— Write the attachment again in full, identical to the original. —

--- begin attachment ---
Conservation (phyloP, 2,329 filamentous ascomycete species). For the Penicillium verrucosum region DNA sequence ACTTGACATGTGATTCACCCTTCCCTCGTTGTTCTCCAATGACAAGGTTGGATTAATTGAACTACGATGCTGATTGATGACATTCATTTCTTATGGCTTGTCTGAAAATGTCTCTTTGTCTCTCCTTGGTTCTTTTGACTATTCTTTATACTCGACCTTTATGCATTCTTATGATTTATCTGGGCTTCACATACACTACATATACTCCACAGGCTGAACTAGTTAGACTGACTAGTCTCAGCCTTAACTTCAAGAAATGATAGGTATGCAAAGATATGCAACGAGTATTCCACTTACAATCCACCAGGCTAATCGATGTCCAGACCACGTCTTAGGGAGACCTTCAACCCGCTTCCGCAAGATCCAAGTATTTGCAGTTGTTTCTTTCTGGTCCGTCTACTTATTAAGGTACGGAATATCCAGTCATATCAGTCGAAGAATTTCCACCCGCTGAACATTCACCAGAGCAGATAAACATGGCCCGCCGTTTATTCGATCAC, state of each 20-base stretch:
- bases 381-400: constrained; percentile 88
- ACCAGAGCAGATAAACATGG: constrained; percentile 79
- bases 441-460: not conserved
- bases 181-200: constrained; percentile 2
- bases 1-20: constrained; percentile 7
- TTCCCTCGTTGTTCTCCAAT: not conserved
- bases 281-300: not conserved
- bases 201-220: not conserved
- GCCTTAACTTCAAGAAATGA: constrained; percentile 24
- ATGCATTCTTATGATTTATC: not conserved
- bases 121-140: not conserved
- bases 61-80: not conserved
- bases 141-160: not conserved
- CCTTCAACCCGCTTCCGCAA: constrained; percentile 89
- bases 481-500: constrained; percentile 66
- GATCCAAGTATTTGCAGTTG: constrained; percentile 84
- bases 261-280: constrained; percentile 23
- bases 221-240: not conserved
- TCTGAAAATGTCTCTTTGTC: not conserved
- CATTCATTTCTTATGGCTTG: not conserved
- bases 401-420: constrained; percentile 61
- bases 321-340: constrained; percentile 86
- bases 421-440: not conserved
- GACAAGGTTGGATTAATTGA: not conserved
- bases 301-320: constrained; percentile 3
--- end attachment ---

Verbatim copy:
Conservation (phyloP, 2,329 filamentous ascomycete species). For the Penicillium verrucosum region DNA sequence ACTTGACATGTGATTCACCCTTCCCTCGTTGTTCTCCAATGACAAGGTTGGATTAATTGAACTACGATGCTGATTGATGACATTCATTTCTTATGGCTTGTCTGAAAATGTCTCTTTGTCTCTCCTTGGTTCTTTTGACTATTCTTTATACTCGACCTTTATGCATTCTTATGATTTATCTGGGCTTCACATACACTACATATACTCCACAGGCTGAACTAGTTAGACTGACTAGTCTCAGCCTTAACTTCAAGAAATGATAGGTATGCAAAGATATGCAACGAGTATTCCACTTACAATCCACCAGGCTAATCGATGTCCAGACCACGTCTTAGGGAGACCTTCAACCCGCTTCCGCAAGATCCAAGTATTTGCAGTTGTTTCTTTCTGGTCCGTCTACTTATTAAGGTACGGAATATCCAGTCATATCAGTCGAAGAATTTCCACCCGCTGAACATTCACCAGAGCAGATAAACATGGCCCGCCGTTTATTCGATCAC, state of each 20-base stretch:
- bases 381-400: constrained; percentile 88
- ACCAGAGCAGATAAACATGG: constrained; percentile 79
- bases 441-460: not conserved
- bases 181-200: constrained; percentile 2
- bases 1-20: constrained; percentile 7
- TTCCCTCGTTGTTCTCCAAT: not conserved
- bases 281-300: not conserved
- bases 201-220: not conserved
- GCCTTAACTTCAAGAAATGA: constrained; percentile 24
- ATGCATTCTTATGATTTATC: not conserved
- bases 121-140: not conserved
- bases 61-80: not conserved
- bases 141-160: not conserved
- CCTTCAACCCGCTTCCGCAA: constrained; percentile 89
- bases 481-500: constrained; percentile 66
- GATCCAAGTATTTGCAGTTG: constrained; percentile 84
- bases 261-280: constrained; percentile 23
- bases 221-240: not conserved
- TCTGAAAATGTCTCTTTGTC: not conserved
- CATTCATTTCTTATGGCTTG: not conserved
- bases 401-420: constrained; percentile 61
- bases 321-340: constrained; percentile 86
- bases 421-440: not conserved
- GACAAGGTTGGATTAATTGA: not conserved
- bases 301-320: constrained; percentile 3